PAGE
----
After planning the funeral, giving the eulogy, and helping Jen pack up the apartment and move out of the city…I just had to return to daily life. I went to work. I made dinner. I spent time with my boyfriend. I took my dogs to the park. Normal stuff.
But nothing was normal. I was not normal, and life was wholly and permanently altered. Death is radical. It transforms you and the entire view you hold of whatever future you thought might be even remotely guaranteed. I was going to grow old with Jen and Josh. I wasn’t going to be like a second mom to their babies someday. I’d never get to marry them and give the most hilarious, heartwarming speech recanting years of memories and emotion.
That future wasn’t real anymore. Perhaps because Josh left so suddenly, and we just never saw him again, it was hard to grasp that he was gone forever. For weeks, I’d slip up, think of something funny, and grab my phone to text him. Time and again, I’d be pummeled with the truth that he was dead. And I was deeply grieving. An absolutely guttural emptiness. A hollow pain that I couldn’t wash away.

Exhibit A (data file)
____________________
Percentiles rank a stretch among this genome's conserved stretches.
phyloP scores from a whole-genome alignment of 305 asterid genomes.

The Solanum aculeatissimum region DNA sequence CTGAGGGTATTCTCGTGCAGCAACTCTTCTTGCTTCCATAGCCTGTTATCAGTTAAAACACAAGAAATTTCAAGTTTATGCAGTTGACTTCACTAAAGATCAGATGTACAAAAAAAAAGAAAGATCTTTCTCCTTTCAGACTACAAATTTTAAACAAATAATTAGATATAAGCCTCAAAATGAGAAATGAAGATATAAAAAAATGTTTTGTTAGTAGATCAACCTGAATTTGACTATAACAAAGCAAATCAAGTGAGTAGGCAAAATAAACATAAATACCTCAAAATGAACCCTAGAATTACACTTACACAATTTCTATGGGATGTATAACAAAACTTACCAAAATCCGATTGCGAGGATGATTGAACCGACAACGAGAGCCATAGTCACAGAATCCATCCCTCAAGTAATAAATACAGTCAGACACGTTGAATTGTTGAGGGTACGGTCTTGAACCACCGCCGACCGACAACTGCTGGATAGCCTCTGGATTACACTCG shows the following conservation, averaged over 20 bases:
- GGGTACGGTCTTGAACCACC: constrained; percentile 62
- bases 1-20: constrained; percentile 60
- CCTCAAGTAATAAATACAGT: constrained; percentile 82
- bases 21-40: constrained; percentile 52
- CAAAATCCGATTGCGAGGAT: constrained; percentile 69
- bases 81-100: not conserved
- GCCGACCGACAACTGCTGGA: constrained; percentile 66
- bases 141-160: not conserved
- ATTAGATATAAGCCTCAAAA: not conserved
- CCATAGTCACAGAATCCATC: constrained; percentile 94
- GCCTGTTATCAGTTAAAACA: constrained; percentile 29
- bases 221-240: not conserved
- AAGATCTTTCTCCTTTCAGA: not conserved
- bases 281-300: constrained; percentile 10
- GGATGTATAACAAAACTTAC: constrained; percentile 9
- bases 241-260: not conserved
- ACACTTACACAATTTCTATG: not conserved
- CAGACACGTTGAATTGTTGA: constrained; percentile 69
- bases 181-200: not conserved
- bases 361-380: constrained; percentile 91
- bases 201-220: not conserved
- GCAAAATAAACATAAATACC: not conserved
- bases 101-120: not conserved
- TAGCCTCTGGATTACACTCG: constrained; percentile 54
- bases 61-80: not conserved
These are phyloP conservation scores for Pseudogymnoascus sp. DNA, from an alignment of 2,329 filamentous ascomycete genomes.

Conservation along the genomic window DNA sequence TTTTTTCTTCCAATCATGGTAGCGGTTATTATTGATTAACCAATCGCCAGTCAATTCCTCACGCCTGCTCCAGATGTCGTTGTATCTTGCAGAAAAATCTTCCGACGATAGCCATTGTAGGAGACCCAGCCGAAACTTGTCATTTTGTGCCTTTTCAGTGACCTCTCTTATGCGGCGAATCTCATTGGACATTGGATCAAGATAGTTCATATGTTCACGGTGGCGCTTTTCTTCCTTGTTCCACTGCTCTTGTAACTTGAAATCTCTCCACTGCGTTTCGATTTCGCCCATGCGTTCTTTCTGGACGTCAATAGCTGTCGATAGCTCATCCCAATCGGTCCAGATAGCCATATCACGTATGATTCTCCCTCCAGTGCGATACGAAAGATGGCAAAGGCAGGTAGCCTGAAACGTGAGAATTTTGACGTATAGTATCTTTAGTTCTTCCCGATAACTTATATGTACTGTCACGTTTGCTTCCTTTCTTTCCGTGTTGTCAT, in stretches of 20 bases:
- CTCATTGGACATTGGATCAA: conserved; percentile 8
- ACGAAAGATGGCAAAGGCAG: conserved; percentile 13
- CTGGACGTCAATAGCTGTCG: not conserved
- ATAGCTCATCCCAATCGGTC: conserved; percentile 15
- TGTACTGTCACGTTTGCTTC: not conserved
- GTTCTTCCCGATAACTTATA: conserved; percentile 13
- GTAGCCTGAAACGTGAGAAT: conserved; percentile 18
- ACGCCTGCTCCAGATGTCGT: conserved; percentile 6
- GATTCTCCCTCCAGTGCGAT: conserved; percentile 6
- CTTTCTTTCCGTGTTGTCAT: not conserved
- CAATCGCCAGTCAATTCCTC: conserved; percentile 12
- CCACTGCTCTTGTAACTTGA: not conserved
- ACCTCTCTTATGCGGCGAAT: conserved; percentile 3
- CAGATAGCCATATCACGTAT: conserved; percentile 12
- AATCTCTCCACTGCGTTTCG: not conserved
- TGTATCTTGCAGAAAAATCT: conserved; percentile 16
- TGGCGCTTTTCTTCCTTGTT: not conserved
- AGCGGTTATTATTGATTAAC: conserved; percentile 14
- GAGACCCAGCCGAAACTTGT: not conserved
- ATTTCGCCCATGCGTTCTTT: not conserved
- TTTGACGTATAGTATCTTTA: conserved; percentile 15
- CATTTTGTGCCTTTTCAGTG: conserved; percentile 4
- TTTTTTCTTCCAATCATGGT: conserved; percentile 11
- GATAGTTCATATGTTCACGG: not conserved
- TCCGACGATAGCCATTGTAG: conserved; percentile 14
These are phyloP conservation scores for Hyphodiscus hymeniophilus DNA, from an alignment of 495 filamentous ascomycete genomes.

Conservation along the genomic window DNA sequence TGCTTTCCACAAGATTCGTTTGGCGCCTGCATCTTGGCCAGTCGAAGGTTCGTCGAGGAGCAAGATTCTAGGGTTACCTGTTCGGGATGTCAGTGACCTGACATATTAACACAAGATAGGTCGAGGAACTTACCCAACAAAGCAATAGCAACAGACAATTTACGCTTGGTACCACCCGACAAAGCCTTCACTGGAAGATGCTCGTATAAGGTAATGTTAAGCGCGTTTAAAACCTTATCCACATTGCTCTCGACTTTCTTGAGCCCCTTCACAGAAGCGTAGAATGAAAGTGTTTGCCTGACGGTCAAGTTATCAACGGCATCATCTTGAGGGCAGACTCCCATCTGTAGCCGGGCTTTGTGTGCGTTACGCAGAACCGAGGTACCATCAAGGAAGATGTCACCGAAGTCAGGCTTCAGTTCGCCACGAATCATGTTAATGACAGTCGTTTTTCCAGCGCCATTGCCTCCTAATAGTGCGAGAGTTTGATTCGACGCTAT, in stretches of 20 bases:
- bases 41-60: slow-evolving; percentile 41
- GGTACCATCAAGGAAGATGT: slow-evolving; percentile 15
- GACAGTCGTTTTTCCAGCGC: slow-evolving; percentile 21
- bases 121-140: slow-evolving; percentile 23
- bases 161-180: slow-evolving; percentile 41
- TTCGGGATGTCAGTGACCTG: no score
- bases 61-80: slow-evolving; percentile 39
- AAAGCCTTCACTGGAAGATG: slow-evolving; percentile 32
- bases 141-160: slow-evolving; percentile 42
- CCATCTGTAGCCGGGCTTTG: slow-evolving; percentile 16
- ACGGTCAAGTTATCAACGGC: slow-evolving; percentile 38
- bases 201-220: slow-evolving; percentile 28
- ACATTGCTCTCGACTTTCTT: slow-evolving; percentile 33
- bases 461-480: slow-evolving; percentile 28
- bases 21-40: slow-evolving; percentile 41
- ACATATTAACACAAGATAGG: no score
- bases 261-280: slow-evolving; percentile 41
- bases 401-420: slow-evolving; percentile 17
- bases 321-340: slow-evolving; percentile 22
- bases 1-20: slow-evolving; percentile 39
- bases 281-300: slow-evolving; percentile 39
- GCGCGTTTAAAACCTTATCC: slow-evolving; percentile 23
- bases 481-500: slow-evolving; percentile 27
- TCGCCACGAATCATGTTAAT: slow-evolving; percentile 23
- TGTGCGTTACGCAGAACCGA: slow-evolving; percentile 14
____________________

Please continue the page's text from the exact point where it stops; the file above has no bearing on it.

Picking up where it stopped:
Time went on, and I kept moving, but it stayed with me. Like this monkey on my back, a rain cloud over my head, a fucking brutal thorn in my side. If you’ve lost someone, you know.
Seeking Something Like Solace
Nearly two years later, tired of shifting this grief from one shoulder to the next, I chose to do something different – to see what I could find. I needed to feel differently. I needed to understand the aftermath of death in a new light.
Taking the Leap
After many friends and colleagues shared their profound experiences in ayahuasca ceremonies, I knew it was also calling me. I’d had many psychedelic experiences, but nothing like Grandmother ayahuasca. So, a dear friend connected me with some incredible people hosting a ceremony near me, and I committed.